JOURNAL 2013Posted: July 26, 2013
Ireland: Thursday, July 25, 2013
Earlier today, Thursday –July 25th I road along to Ennistymon with Breada and her sister Cathy Johnson. Cathy drove us up corkscrew hill and through the farmlands of the Burren. Traveling in her car made me remember how much I enjoyed being driven through the Burren landscape when Robert Wainwright had driven my students and I to the many field excursions which we could not reach by walking alone.
We arrived in Ennistymon and Cathy pointed out the large supermarket where she and Breada were to do their shopping then drove me around the corner to let me off near an ATM. Before I got out of the car Breada was sure to point out where I could find a bookstore and an art supply store. Once I received my Euros from the ATM I went into a little shop that had books shelved from floor to ceiling in its rooms and hallways. I found and purchased a book of Moya Cannon’s poetry that I did not own. It is entitled “Hands”. This poem is called, The Fertile Rock:
In May evening light
an exhausted silver ocean collapses,
it has carried so much to this island,
blue rope and teak beams.
dolphin skulls and fish boxes,
and, once, a metal tank on wheels,
containing one cold passenger.
It rises and collapses at the rim
rises and collapses again –
a mile of white, salt lace
which races across the low limestone terraces,
invades every crack and crevice
in the brown, brine-bitten stone,
and sprays up over
a small grey plateau,
whose fissures brim
with sea pinks.
I also found and purchased a book entitled Connemara: Legends and Landscape. At the time I purchased it I was under the impression that I could take a bus from Ballyvaughan to Galway and then take a Connemara bus tour and spend the night in Clifton and then return the next day. The book is basically a book of beautiful landscape photography with some thoughtful writing. The following are excerpts I especially wanted to record and share:
McEleveen, Hugh. Connemara: Legends and Landscape.
Dublin, Ireland: Nonsuch Publishing, 2009.
“I am the sum total of my ancestor’s existence.” (Cato & Bridgeman, One Giant Leap, Palm Pictures.) This statement of a Maori leader expresses a universal experience. An individual’s identity is derived from a sense of a belonging to their people and is defined by a flag, an anthem, culture and traditions. The obsession of ex-patriot communities with the culture of their homeland exemplifies our need for a cultural as well as a unique identity.”
“Every generation builds on that of its parents. Each generation makes new advances in science, technologies and the understanding of the world. Every age believes itself to have a truth and understands the beliefs of previous generations to be erroneous or legend, which we assimilate into our own belief system. As a consequence we mythologise the beliefs of our ancestors. We use the words legend and myth in a derogatory sense to dismiss the ideas and values of our predecessors. In the same way our children will cast aside our understanding of the world and relegate it to fiction.”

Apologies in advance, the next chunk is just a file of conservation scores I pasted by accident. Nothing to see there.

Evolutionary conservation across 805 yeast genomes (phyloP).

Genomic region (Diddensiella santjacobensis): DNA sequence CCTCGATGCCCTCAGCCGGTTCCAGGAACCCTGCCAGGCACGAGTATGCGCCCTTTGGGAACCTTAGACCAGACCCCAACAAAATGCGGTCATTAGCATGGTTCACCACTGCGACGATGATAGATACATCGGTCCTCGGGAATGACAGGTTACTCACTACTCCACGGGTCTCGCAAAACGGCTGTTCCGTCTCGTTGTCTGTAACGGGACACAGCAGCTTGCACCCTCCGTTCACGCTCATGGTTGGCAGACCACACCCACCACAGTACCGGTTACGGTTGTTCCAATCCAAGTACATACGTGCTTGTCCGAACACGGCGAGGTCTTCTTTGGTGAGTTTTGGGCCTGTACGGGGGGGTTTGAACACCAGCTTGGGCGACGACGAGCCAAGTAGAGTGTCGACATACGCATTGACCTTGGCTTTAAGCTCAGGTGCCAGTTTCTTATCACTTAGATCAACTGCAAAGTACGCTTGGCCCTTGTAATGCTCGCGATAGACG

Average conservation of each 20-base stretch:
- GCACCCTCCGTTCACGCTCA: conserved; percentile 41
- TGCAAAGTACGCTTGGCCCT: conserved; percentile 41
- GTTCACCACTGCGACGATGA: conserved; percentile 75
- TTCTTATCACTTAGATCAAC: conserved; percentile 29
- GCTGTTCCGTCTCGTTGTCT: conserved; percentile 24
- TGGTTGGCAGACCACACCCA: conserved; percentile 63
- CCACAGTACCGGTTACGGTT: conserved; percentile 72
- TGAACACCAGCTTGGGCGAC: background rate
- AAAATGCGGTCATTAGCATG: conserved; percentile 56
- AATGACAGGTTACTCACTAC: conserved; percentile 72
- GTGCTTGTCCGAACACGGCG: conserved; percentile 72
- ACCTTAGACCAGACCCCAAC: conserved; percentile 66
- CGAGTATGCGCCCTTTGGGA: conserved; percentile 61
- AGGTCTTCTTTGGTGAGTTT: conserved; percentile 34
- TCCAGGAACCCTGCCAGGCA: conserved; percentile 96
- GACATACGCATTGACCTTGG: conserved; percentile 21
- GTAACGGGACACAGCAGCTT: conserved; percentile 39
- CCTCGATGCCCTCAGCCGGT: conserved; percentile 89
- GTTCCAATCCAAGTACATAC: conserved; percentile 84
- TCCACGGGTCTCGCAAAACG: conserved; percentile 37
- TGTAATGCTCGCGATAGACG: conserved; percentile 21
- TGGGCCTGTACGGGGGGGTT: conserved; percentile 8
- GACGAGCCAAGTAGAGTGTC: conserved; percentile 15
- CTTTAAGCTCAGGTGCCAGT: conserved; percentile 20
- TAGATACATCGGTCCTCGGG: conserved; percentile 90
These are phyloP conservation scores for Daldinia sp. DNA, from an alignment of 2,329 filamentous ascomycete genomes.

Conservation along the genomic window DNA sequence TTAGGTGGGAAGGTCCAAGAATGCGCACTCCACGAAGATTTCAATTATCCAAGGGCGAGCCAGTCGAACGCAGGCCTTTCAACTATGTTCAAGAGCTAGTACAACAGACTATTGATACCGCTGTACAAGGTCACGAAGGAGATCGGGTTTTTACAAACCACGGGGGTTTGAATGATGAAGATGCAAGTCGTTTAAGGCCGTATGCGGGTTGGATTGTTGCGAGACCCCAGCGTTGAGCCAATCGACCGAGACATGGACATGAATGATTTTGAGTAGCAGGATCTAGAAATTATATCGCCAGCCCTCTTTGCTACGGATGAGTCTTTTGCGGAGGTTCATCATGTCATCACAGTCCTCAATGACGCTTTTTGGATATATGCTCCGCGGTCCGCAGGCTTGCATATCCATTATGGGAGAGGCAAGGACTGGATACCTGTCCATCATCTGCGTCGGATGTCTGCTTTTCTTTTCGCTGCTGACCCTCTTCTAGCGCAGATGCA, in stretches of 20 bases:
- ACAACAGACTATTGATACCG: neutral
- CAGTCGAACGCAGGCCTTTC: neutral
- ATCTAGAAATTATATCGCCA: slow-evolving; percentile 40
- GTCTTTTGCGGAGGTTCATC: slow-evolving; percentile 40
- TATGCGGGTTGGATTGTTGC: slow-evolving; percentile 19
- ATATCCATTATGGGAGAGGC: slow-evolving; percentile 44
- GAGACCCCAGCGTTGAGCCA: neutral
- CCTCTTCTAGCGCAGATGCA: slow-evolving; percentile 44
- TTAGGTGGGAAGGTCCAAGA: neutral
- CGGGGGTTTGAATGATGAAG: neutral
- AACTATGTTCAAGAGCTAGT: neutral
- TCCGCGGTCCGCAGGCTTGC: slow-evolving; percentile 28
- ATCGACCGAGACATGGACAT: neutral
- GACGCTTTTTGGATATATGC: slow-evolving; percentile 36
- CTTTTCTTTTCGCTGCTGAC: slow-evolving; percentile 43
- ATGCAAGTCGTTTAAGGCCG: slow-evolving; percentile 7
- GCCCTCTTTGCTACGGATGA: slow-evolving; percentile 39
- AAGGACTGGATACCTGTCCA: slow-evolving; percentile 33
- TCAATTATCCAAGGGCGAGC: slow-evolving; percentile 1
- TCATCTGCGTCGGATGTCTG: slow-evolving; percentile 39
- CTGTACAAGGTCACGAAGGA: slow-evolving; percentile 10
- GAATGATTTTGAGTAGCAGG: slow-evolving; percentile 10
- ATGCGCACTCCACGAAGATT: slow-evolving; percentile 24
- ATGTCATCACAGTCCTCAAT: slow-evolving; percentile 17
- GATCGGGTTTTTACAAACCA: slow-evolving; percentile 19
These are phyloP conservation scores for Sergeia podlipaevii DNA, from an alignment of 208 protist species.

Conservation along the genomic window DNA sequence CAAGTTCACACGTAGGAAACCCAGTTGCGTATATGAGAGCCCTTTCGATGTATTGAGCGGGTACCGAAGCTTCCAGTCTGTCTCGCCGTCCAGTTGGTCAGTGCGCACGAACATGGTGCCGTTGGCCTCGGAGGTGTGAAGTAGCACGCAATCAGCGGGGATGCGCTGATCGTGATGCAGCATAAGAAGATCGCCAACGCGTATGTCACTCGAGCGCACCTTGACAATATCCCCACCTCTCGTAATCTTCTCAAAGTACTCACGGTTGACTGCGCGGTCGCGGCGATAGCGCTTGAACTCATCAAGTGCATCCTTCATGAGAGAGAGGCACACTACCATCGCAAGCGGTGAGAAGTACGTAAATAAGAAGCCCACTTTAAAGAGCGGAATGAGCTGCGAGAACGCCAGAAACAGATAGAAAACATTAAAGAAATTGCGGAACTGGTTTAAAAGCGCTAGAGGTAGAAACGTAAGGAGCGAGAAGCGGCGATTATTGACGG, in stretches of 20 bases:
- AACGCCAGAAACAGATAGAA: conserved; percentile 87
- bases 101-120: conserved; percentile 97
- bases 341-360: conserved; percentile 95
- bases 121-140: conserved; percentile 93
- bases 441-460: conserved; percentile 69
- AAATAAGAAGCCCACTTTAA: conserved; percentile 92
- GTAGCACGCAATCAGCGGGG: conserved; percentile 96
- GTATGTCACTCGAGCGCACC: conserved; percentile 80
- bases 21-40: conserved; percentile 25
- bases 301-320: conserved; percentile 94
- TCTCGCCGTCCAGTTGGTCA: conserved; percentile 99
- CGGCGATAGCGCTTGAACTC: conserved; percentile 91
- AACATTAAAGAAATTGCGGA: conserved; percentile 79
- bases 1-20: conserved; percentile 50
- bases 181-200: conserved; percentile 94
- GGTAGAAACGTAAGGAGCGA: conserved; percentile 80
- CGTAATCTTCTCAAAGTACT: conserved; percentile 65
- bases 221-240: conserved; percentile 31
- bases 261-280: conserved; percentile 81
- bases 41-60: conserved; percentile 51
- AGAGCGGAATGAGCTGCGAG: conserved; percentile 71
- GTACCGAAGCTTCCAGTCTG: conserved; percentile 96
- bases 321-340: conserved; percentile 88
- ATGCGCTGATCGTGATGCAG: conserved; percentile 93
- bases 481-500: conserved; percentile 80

“Just as we can trace our genetic ancestry, we can follow the path of the evolution of our beliefs. Ireland is no different to many other cultures when we discover that our stories and beliefs were born out of the landscape.” (Chatwin, B., The Songlines (Penquin: London, 1988) & LaFarge, O., The American Indian (Golden Press: New York, 1972) Aboriginal Australians sang their songlines as they walked through the landscape to neighboring communities. These songs were a verbal map of a highly articulate culture. Knowing these stories as we walk through the landscape cannot but enrich our enjoyment of it. By understanding our landscape we understand our history and consequentially we understand ourselves.”
Connemara: Legends and Landscape Pages 9 and 10
” . . . our belief of ages of Ireland. Pre-history saw a maternal earth goddess culture in the Stone Age. This grew into a male warrior society during the metal ages. The arrival of Christianity was a fundamental shift of beliefs and societal values which in turn is being replaced by an age of scientific secular rationalism.” (Dames, M., Mythic Ireland (Thames & Hudson: London, 1996). P. 167.
Connemara: Legends and Landscape Page 10
I now know that this Connemara tour/trip can not happen with the existing bus schedules unless I book a room in Galway for the night before. A Connemara tour will have to wait until a future visit to Ireland.
When I paid for my books I found out that the lady behind the counter was a painter and she told me that there was an American who was currently an “Artist In Residence” at the Burren College of Art in Ballyvaughan. I made a mental note to walk up to the college and introduce myself to him before my stay in the Burren was over. I then walked onto to a small art supply / office supply shop and purchased an inexpensive hardcover sketchbook – I failed to pack my sketchbook when I left Kalamazoo. I enjoyed spending my time while Breada and Cathy shopped by walking up and down the streets of Ennistymon and saw a shop sign I don’t think you would ever see in Kalamazoo, “Nagles Bar and Undertaker”.